• School Certificate 1999 Achievement Standards 2006 Planet Earth and Beyond Planet Earth and Beyond: 90190 Describe • Earthquakes (faults,focus, Richter) aspects of Geology • Plate collision (mantle, ocdeanic crust, • Sequencing geological events from a ocean trench, convection current, diagram. subduction zone) • What class of rock does sandstone • Lunar cycle, lunar eclipse, shape of belong to? moon • Explain igneous intrusion. • Constellations satellites and meteors • Conditions for formation of • Identification of rocks using a key metamorphic rocks • crystals in rocks, major rock types • Name three metamorphic rock types. • interpretation of a rock cycle diagram • Contact and regional metamorphism, compare and contrast • Examples and processes that produce sedimentary rocks • Igneous rocks, classification on crystal size and silica content • Light coloured rocks high in silica. • Discuss the differences in the formation of granite and basalt • Relative dating of a stratigraphic columns 90192: describe aspects of Astronomy Not offered Planet Earth and Beyond 2007 90190 Describe aspects of Geology Recommendation that we do not offer the Geology achievement standard due to time constraints going from 5 to 4 hours per week in the senior school. 90192: Describe aspects of Astronomy Possibility that we could offer the Astronomy achievement standard through the Carter Observatory to the more able students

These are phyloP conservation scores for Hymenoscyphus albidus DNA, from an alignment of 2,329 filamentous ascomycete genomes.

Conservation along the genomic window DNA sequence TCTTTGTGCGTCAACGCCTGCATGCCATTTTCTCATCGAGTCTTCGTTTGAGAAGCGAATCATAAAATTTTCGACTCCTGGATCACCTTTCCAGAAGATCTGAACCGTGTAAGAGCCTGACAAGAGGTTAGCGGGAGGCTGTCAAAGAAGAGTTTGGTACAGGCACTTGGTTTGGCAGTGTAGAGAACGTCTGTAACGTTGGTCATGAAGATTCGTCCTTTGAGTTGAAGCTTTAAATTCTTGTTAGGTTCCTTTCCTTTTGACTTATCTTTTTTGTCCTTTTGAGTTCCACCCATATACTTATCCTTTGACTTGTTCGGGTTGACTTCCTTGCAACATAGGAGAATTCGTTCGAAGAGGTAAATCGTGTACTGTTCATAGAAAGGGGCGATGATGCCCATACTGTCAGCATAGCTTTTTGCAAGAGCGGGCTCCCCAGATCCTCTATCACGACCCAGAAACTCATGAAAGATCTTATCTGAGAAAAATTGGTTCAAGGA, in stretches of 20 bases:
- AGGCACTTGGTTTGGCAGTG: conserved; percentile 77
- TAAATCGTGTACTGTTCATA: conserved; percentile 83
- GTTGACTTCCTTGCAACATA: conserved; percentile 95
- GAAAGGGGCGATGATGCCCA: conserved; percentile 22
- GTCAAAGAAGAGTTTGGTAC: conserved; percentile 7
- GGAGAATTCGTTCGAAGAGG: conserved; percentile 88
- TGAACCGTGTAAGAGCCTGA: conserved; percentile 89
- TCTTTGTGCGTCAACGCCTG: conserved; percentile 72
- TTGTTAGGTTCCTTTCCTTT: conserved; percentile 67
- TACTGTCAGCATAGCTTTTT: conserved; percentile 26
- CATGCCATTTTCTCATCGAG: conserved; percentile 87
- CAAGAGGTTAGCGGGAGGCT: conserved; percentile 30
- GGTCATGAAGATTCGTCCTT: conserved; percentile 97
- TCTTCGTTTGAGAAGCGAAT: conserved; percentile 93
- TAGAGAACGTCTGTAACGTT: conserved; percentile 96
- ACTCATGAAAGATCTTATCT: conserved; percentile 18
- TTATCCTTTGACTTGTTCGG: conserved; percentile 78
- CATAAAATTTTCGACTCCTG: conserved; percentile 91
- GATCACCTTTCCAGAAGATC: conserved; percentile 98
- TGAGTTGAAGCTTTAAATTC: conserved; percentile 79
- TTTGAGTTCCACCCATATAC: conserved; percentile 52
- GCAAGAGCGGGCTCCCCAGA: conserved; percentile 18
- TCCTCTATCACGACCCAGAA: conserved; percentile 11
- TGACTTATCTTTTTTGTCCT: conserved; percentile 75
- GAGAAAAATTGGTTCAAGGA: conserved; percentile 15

• School Certificate 1999 Achievement Standards 2006 Physical World Physical World:90191 describe aspects of • Drawing a simple circuit physics • Resistance • Interpretation of a distance time graph, • Power curve shows acceleration, reading • work done distance from graph, average speed, • acceleration (F=ma) slope of graph =speed. • draw speed time graph(graphical or • Calculate KE otherwise calculate distance) • Labelling weight support friction and • Interpretation of a distance time graph, push slope constant speed, speed 0 • Net force of zero results in a constant • Examples of conduction, convection speed. and radiation, explain energy transfer • Calculate deceleration • Work done climbing a slide. • Unbalanced force results in acceleration /deceleration. • F=ma, calculate force • Wd=fx, then calculate power • Energy transfer, elimination of conduction convection or radiation in a plastic silvered vacuumed coffee cup • Parallel circuit, recognising advantage of on motorbike stating voltage across components • P=IV given V and I • Parallel circuit effect of bulb blowing • Voltage and power given, calculate current then resistance • Higher wattage, higher energy output